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Trump's conspiracies pose 'existential' threat to electronic voting industry -Smartmatic

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Antonio Mugica, CEO of Smartmatic, poses near the Houses of Parliament in London, Britain, December 11, 2020. Picture taken December 11, 2020. REUTERS/Henry Nicholls

WASHINGTON, Dec 14 (Reuters) - Conspiracy theories alleging that voting machines were used to steal the election from President Donald Trump pose a major threat to the worldwide market for electronic voting systems, the CEO of Smartmatic, a leading provider of such systems, told Reuters.

Antonio Mugica, chief executive of Florida-based Smartmatic, said the baseless claims circulated by Trump and his allies about Smartmatic and one of its competitors, Dominion Voting Systems, were having a knock-on effect outside the United States. Officials in other countries were either reluctant to sign deals or were reassessing their contracts.

"I don't think there is one customer in the world that has not come back to us to tell us either that this is a problem and this could endanger our future relationship – for existing customers – or that this could endanger a potential new contract," Mugica said in an interview last week.

He added that the industry was "collateral damage" in a wider attack on democratic institutions.

Mugica stopped short of putting a figure on the cost to his business. But he noted that in the case of Colombia, where his company had spent years trying to get its foot in the door, "we are dead in the water because of this situation."

Colombia's election registrar said it had not opened negotiations with Smartmatic.

Mugica said the company was doing what it could to beat the disinformation.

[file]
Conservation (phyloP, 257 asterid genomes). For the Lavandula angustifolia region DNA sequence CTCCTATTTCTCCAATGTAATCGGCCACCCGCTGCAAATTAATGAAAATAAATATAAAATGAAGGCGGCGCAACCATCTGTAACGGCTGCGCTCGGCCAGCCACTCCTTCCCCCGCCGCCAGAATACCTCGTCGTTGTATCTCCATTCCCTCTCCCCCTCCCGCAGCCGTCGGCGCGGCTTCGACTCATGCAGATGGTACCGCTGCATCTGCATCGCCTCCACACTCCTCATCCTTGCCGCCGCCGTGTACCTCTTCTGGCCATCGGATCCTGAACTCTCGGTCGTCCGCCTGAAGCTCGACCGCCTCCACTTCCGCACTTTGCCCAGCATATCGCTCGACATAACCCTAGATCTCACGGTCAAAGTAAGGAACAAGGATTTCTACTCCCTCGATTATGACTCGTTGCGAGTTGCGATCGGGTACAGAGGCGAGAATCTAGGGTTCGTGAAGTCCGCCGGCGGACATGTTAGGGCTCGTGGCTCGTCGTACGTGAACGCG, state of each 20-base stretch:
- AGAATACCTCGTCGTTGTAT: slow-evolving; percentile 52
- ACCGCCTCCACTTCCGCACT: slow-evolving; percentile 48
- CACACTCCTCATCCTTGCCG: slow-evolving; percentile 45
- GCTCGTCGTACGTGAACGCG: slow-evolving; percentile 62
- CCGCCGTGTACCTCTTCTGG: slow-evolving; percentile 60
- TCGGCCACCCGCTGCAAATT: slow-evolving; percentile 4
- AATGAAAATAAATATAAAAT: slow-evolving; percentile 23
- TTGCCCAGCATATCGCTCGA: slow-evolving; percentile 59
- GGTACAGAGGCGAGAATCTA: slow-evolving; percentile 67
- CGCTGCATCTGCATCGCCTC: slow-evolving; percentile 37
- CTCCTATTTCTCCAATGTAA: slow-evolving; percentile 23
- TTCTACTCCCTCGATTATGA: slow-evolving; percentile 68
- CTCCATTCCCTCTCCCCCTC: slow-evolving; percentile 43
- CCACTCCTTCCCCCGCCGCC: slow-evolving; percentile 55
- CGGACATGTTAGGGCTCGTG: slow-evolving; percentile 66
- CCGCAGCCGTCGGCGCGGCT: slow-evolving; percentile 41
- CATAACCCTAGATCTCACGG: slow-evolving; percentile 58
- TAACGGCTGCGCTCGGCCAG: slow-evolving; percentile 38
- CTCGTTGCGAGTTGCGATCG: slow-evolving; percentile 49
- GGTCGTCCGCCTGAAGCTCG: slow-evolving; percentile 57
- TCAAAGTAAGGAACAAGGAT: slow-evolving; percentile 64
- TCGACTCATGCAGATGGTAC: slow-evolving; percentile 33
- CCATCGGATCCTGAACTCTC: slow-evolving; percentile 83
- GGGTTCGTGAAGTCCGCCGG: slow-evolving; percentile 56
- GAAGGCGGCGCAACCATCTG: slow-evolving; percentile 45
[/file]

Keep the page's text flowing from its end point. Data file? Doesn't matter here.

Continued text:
It recently hired Chicago-based defamation lawyer J. Erik Connolly, and on Friday it wrote to Fox News Channel demanding the network retract allegations leveled by its guests, including pro-Trump lawyers Rudy Giuliani and Sidney Powell, and hosts Lou Dobbs and Maria Bartiromo.

Smartmatic said on Monday its letter had also gone to Trump loyalist outlets One America News Network and Newsmax.

None of the outlets responded to Reuters requests for comment by late Monday afternoon.

Machine-assisted voting - either via voter-facing touch screens or behind-the-scenes ballot tabulation software and digital poll books - has for years been the subject of persistent worries over security and reliability.

But there is no sign that the 2020 U.S. election was affected by any significant or wide-ranging problems, according to elections officials from both parties, an investigation by the U.S. Department of Justice and recounts in two swing states.

Officials in Trump's own administration described the vote as "the most secure in American history."

Smartmatic, which has provided voting machines, vote tallying software and election management systems to more than two dozen countries, has featured in several of the conspiracy theories pushed by the president and his allies.

Among those claims are that Smartmatic, acting at the behest of billionaire investor George Soros or late Venezuelan leader Hugo Chavez, reprogrammed machines provided by Canada's Dominion Voting Systems to transfer votes to President-elect Joe Biden from Trump.

Smartmatic, however, has no current relationship with Dominion and had almost nothing to do with November's election. Smartmatic helped tally votes only in left-leaning Los Angeles County, where Biden's victory was never in doubt.

Versions of the Smartmatic conspiracy have since seeped into other countries where the company has worked, such as Brazil and the Philippines, Mugica said.

He said the impact of the Trump camp's allegations would be felt well beyond his company.

"This, for us, is existential," Mugica said. "But it's very big for the entire industry, and ultimately it's very big for democracy itself."

Reporting by Raphael Satter; Additional reporting by Julia Symmes Cobb in Bogota, Colombia; Editing by Chris Sanders and Daniel Wallis

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